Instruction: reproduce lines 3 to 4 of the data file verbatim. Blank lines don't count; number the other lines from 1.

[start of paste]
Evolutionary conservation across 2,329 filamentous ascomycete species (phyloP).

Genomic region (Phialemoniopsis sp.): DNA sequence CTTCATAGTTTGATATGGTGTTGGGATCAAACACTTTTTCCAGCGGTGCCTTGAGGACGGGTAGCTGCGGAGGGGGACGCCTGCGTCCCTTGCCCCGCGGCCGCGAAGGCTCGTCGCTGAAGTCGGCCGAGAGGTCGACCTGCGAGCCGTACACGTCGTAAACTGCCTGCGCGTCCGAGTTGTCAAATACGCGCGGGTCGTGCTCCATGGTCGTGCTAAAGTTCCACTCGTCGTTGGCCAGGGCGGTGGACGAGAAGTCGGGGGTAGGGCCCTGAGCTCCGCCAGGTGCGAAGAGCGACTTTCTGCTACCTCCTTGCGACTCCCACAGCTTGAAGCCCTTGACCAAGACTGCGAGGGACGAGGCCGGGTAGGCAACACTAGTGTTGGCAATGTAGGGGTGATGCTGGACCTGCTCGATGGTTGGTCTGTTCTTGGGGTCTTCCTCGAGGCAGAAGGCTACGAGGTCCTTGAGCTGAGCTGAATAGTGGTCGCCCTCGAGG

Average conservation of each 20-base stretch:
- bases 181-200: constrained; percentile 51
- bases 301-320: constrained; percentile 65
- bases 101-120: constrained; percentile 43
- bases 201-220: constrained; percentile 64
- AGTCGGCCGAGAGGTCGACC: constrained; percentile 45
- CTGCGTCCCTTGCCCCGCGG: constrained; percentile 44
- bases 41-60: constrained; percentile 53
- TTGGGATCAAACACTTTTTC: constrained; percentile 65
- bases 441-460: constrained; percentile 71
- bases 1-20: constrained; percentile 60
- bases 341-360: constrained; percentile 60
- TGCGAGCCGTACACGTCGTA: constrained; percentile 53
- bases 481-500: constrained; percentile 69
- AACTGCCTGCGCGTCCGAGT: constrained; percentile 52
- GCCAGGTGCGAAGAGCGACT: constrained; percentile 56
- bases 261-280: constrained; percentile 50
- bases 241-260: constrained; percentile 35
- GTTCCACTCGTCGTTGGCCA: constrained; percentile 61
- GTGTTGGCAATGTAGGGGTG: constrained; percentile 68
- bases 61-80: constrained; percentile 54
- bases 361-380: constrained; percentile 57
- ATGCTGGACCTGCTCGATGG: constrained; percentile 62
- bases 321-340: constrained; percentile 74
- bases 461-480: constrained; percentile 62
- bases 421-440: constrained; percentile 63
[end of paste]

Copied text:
Average conservation of each 20-base stretch:
- bases 181-200: constrained; percentile 51